But now I am developing other sides to myself, the sides where my 6.sense gets to stand at the steering wheel… studying to be a vocal sound therapist… it makes me feel extremely happy and satisfied. I know for sure that I am doing exactly what is right for me, with this education. It is such a tremendous and liberating feeling.

Vocal sound therapy. And blogging. These two things lift my heart. Fill me with passion and joy. Finally I feel certain of a direction. Great relief, as all my life I have been sitting writing poems like this one:

Survival of a Misfit

What and how to do on earth, you´d think we would have known from birth! Searching for my occupation, giving love and exhaltation.
Reading, writing, song and dance, always been a true romance,
so I will just carry on enjoying them until I´m gone.

Endless Eneergy, please do show, me just where I have to go,
to make some money for my living, balance taking with the giving,
can´t see why I should be pooor financially for ever more!

all my life I have been writing texts about that issue. Finding my purpose, my path, the certainty of how I can be of service to the light.
And now I feel it. It´s still fresh. It happened at my course in January. (It´s described in the post My SoundHealer Inauguration).

The Migrator Me.

I love to travel. I will tell you later about my year in Bahrain, and my years in Wales. I guess I´m an anthropologist at heart. Curious about people´s social ways and their…thoughts about the meaning of life…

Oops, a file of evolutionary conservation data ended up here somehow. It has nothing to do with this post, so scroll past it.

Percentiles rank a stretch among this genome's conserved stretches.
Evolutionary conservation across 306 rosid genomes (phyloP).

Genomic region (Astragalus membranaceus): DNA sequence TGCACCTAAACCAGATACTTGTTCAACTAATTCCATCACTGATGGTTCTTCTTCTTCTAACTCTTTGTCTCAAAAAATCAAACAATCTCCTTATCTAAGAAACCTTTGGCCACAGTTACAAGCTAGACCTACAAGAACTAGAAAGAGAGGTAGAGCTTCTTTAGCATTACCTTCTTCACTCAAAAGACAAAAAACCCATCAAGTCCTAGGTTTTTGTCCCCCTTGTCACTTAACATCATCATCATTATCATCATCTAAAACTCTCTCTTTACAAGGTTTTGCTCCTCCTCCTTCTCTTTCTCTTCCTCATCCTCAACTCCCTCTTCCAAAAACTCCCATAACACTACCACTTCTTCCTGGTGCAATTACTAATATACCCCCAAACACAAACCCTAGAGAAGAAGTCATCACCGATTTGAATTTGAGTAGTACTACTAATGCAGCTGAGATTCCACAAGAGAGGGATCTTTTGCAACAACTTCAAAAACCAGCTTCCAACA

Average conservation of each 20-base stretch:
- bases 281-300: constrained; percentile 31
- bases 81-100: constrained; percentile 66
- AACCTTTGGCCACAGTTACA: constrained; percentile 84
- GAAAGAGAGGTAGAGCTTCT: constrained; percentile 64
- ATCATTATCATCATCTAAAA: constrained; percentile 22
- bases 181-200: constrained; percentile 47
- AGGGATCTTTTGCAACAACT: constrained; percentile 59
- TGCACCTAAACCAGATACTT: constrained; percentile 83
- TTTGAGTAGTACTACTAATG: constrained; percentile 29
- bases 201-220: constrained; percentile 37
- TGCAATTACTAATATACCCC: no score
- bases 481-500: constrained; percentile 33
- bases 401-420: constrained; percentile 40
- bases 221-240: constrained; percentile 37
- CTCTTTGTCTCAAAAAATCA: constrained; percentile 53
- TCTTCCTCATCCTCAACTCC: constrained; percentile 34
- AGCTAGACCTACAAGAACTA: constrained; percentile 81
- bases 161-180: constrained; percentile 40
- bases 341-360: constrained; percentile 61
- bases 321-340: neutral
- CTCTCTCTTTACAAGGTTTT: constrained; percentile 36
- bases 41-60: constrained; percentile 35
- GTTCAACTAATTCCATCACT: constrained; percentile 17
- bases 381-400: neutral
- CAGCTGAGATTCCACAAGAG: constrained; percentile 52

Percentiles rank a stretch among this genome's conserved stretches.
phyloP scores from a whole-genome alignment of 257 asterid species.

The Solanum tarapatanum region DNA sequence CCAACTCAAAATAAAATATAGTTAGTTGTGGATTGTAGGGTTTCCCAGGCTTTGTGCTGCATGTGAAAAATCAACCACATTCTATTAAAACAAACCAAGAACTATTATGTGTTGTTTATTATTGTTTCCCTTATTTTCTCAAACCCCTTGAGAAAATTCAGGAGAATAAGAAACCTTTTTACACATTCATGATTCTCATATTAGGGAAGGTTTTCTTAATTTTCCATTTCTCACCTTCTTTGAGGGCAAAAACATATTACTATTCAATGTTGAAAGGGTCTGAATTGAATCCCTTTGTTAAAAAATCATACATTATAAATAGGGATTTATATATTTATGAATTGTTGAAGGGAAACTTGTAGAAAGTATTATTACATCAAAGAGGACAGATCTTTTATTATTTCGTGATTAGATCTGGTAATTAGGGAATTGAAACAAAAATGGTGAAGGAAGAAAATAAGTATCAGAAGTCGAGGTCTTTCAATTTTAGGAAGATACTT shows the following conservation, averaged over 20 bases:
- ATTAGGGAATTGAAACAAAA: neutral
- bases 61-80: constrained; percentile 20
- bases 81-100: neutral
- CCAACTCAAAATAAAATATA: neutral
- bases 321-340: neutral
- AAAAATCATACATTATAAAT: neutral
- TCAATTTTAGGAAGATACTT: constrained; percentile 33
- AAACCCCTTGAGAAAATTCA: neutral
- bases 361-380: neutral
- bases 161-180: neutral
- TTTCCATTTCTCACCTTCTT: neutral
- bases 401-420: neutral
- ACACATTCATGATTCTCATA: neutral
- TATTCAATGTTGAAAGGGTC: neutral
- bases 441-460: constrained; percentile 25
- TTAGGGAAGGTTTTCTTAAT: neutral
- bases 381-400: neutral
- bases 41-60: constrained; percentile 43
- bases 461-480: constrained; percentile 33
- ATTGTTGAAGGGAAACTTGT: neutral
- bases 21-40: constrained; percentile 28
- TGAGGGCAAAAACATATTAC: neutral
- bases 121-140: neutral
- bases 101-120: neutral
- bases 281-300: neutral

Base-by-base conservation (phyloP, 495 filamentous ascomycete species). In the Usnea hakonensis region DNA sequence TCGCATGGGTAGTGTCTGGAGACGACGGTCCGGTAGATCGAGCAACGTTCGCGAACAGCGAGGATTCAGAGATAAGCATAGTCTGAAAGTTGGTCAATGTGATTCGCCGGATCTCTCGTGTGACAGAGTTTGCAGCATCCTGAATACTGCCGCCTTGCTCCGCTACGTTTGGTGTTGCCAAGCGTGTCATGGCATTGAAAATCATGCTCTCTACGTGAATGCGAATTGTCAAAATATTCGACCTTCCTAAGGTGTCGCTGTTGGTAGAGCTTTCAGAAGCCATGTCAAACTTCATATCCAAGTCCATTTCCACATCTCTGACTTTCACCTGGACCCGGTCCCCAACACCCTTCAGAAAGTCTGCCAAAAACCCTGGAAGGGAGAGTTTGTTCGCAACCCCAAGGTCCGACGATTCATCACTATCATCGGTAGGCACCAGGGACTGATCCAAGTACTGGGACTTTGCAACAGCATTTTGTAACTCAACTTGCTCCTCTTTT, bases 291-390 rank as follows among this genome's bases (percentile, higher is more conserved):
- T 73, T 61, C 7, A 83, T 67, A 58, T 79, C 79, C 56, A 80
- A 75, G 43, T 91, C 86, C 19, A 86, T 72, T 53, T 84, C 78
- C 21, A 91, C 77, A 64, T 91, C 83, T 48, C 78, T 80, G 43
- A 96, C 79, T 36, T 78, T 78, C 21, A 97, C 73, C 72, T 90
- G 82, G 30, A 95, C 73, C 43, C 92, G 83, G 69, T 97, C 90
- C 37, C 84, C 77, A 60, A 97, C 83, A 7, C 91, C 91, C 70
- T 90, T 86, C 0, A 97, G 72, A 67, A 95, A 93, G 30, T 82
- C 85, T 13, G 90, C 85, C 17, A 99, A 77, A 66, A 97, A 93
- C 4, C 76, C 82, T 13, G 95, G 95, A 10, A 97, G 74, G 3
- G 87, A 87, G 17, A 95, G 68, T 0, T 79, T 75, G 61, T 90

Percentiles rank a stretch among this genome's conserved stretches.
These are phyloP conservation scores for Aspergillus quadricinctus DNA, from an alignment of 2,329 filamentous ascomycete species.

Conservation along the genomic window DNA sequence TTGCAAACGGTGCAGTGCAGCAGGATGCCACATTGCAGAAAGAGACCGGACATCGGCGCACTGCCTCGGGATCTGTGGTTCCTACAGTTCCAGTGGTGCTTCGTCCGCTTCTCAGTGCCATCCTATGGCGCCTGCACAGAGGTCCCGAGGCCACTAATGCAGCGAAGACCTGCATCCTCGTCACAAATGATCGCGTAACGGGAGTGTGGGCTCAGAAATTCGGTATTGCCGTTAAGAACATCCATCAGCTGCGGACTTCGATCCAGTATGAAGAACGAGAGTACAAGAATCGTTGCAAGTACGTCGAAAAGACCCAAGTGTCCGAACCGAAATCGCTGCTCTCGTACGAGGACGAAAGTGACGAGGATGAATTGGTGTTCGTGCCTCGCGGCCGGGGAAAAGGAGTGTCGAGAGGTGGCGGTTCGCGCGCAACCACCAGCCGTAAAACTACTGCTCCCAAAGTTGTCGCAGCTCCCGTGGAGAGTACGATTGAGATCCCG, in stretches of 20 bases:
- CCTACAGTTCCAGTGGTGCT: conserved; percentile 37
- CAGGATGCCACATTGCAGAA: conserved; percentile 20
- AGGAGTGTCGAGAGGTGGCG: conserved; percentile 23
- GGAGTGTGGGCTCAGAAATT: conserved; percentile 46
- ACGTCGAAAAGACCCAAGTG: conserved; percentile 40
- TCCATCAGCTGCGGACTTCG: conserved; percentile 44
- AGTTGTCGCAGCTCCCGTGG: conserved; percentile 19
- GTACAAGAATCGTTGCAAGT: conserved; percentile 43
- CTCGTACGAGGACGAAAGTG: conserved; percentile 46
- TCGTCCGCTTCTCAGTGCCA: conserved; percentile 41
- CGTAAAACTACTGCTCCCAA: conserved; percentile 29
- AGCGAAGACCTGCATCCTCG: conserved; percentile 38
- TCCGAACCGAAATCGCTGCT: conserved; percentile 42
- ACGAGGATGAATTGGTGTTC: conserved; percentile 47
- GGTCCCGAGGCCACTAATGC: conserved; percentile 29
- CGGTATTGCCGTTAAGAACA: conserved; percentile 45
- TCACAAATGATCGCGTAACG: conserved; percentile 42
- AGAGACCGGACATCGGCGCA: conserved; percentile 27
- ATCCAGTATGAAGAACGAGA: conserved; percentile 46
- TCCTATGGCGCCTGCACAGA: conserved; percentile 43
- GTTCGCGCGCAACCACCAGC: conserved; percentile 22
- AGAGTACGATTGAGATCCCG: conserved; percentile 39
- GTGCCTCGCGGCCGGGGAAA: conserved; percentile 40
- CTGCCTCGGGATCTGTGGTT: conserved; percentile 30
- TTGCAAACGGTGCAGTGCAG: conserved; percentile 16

In Bergen I had friends from many countries. International students. Growing up in Haugesund and Karmøy I was the leader of a local goup of Sos Racism. We held evening meetings with the asylum seeker women, for example, locking the door and drawing the curtains before they took their abayas off (veils), and the newborns where put to sleep on the pool table once they had been fed, and us girls cooked something tasty together in the kitchen, then afterwards they taught us their traditional dances, and sat telling dirty jokes!! I´m not kidding, these Arab ladies were great personalities, wonderful company, I was only 18-19 years of age but I did not feel looked down upon for being younger… I guess I will have to write about my Sos Racism work in a seperate post…

Yes I always felt attracted to people from other countries. My first boyfriend was from Kosovo, ex Jugoslavia. The men I have lived with have been from the U.K., Holland and now Denmark.

So I am a migrator. I felt at home in Bergen. And I feel at home here on Fanoe where I live now. I feel comfortable most places. Because I like exploring the unknown, and I am aware that home is where the heart is, which I feel free to interpret into meaning my heart is within myself. I am at home inside myself. Where ever I journey, I´m always at home.

Like a turtle. Or a snail. No. Not that slow moving. Haha… and I don´t need a shell, a shelter, house, to have my home with me where I go. My body is my temple, isn´t that what they say? My body is my house. My space ship.

So I feel safe in the unknown, trusting in trust like I blogged about the other day. (In Trust I Trust). And I feel curious, love to explore and learn, increase my understanding.